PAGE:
Wednesday, January 8, 2014

All this happened in 2013. I enjoyed it.

Whoa, it's 2014. Wild. Since everyone has forgotten about the excitement and jubilation from the 2013 season, I feel obligated to look into the rearview mirror a bit and share what I found to be fantastical-highlights from the 2013 season.

This is a different sort of highlight reel: less focused on things like results or attacks but more on the experiences and accomplishments throughout the season by myself and my teammates. It was a pretty great year for HB Cycling on all fronts, and these are some moments that reflect that to me.

BAM 2013

1) Let's start with the obvious. Four members of the 2013 HB Cycling roster signed professional contracts and three members signed with strong elite teams. That's an incredible turnover rate for a team, especially with the state of professional cycling in the US. In the year's past, HB Cycling had averaged about one graduation a year. This season, with the team ending, seven of us secured contracts and guaranteed another year of chasing the bike racing bug around the world. I think that shows the incredible program that was built- our graduations were in a large part to the hard work that Alan, Doug and Burke put in throughout the season. So throw yo' hands in the air for:

  • Steve Fisher: Jelly Belly Professional Cycling Team
  • Jon Hornbeck: Kenda 5hr Energy
  • Chris Stastny: Firefighters Upsala CK
  • Me: Jamis Hagens Berman

  • Colby Wait-Molyneux: HBU23
  • Stuart Wight: Team H&R Block
  • Ryan Miller: It's a surprise!

2) I somewhat lied, highlight number two *led* to a result, but the true highlight to me isn't the result by itself, but how we got there. Flash back to the Ballard Crit. This race as a whole was one of my (and I think the Seattle crew's) biggest racing highlights of the year, but my highlight reel focuses on a specific moment within the race. The absolutely absurd speed of David Fleischhauer's last-lap leadout. There isn't much else to describe there. David was setting me up for the finish, since I had lapped the field earlier. I panicked and yelled at him to go way too early. I heard some form of primal grunt followed by what I can only assume was 1800w for the entire last lap. His leadout was so incredibly fast that he decimated the field behind us and shredded my legs to pieces. I saw a lot of feats of cycling power last season, but I firmly stand behind this statement: This leadout was the most impressive piece of cycling I saw (was a part of) last year, pro and amateur combined. It was just so fast, and way longer than it should have lasted. I'm shaking my head right now thinking about it. Crazy.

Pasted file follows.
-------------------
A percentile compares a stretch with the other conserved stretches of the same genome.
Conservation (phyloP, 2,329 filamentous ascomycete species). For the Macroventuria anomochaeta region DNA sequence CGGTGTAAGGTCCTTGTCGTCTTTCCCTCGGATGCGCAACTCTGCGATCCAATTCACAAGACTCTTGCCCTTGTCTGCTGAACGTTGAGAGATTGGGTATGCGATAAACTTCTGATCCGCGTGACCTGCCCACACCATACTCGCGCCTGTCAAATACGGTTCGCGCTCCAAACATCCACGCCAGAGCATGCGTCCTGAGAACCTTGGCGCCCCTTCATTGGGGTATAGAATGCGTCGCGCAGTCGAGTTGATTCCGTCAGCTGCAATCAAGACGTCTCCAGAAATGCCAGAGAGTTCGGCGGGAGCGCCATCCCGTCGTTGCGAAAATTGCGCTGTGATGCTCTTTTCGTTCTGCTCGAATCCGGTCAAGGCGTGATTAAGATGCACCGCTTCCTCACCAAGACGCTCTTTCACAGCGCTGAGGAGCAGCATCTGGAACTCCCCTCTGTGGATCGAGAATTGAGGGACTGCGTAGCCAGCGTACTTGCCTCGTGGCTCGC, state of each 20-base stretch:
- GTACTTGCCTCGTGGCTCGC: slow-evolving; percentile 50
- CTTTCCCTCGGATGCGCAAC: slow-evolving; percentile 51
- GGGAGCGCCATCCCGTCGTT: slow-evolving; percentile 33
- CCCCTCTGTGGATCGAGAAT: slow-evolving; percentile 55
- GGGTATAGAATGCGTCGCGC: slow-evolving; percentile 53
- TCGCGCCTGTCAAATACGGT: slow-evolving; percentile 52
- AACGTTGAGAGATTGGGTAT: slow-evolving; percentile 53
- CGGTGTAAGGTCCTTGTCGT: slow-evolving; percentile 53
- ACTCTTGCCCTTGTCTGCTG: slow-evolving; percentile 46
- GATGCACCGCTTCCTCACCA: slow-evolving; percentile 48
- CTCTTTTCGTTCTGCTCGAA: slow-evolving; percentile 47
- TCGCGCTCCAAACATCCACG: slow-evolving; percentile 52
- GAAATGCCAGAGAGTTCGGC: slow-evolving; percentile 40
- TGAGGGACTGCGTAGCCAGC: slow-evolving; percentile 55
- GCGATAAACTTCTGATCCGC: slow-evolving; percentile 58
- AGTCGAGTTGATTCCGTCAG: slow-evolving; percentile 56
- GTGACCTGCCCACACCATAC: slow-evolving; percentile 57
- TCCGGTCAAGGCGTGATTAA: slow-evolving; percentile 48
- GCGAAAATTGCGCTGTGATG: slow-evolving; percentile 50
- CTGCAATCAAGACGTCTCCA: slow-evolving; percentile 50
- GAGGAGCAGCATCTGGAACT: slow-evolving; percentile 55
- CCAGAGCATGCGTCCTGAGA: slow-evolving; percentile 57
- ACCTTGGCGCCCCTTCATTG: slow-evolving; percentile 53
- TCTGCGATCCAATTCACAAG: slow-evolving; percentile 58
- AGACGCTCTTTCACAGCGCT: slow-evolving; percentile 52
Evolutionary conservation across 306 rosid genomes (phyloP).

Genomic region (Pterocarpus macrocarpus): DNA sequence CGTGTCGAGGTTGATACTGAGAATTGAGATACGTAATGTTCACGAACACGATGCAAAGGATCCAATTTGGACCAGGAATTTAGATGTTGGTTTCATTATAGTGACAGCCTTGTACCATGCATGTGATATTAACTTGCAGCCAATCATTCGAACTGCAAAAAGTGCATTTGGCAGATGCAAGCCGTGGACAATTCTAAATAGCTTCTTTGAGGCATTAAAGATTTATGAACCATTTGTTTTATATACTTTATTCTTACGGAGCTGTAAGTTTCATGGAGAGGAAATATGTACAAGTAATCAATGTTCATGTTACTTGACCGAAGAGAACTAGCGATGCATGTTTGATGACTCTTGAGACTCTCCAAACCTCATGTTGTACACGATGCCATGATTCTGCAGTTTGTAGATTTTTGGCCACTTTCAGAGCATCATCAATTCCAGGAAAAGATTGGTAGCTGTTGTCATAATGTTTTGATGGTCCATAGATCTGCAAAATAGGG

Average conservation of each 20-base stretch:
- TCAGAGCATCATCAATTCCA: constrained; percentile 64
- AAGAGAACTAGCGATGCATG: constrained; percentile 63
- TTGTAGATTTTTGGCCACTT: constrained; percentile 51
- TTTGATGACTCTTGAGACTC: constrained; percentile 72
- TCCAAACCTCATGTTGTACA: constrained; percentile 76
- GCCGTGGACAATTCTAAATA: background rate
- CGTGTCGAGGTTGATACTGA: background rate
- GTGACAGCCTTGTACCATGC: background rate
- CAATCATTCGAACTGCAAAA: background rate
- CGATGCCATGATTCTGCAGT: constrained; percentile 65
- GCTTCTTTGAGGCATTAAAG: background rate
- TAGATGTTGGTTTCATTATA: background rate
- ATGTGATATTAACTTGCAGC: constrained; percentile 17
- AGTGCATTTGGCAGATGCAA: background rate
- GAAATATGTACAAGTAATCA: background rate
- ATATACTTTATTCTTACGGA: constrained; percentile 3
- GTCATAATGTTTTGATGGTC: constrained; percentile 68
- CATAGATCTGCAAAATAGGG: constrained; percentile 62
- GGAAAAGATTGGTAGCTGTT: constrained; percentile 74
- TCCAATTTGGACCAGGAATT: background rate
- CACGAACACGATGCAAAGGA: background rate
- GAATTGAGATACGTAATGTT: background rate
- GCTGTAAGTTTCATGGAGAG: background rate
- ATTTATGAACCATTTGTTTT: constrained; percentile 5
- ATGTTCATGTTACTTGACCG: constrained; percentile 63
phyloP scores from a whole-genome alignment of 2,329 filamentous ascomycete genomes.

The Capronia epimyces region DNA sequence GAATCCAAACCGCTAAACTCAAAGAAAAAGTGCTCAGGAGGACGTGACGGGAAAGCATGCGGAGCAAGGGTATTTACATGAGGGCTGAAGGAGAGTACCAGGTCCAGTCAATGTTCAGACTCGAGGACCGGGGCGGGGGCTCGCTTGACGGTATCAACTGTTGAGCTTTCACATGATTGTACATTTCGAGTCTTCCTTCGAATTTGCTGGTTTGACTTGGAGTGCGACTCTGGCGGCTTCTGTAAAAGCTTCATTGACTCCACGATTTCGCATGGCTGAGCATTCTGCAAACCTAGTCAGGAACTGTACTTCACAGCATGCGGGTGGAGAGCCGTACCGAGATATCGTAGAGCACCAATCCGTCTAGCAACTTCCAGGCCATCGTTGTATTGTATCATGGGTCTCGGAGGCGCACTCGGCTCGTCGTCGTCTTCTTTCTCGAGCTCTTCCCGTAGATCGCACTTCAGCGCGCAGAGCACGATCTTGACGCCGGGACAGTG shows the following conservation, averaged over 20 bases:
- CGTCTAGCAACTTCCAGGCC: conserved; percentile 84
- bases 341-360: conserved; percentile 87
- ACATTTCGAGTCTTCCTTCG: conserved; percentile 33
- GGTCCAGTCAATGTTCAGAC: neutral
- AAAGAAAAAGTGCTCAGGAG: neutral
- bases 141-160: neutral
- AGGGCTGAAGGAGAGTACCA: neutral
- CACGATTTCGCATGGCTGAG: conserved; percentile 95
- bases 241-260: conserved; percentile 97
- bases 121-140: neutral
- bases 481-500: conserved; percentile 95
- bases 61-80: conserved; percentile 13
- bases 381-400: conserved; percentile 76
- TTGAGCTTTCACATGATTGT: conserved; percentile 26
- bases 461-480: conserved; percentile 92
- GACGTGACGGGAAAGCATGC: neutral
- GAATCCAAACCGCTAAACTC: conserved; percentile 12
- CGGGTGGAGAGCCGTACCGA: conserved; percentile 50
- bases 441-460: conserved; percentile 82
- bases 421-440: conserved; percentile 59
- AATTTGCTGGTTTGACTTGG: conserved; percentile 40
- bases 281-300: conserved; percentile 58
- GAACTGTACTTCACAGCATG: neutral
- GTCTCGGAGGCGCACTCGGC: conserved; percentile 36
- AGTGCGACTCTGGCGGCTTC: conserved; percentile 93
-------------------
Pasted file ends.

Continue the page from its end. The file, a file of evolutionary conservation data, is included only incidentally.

It was the last lap.

3) An overall highlight for a lot of us was the Tour of Walla Walla trip in general. It was the first moment for me where I was in a position to win a GC and had to call the shots on the road, it was the first time that our team really gelled together, and we all gained a new confidence in eachother and our abilities. It was a pretty great weekend, made better by the fact that we had a team made up of people from: Washington, Oregon, California and Utah. The real excitement, and real highlight, came when I was driving home across the pass with the Californians (Danny and Staz) and we nearly ran out of gas somewhere in that area that has no gas stations. We barely made it to the gas station at the top of Snoqualmie Pass, and all of a sudden the California Kidz saw snow. This is not normal for people who live on the beach or in the desert, so to top off a great weekend with some midnight fun made it an especially memorable trip.

4) Having phone service at Gila when no one else did, haha suckers.

2013 was the best year that I have had in cycling, both on and off the bike. I'm sure I speak for all of my teammates when I credit the incredible program that we got to be a part of. I'm very excited for the new team and new challenges that await me in the next couple of months, but for now, I practice my pedaling. Bye.

"Abraham Lincoln once said that if 'he had six hours to chop down a tree, he'd spend the first five hours sharpening the axe'. You have a great task ahead, but you are not yet sharpened. It will take time, and require great energy"

-Excerpt from Sacred Journey of the Peaceful Warrior, by Dan Millman

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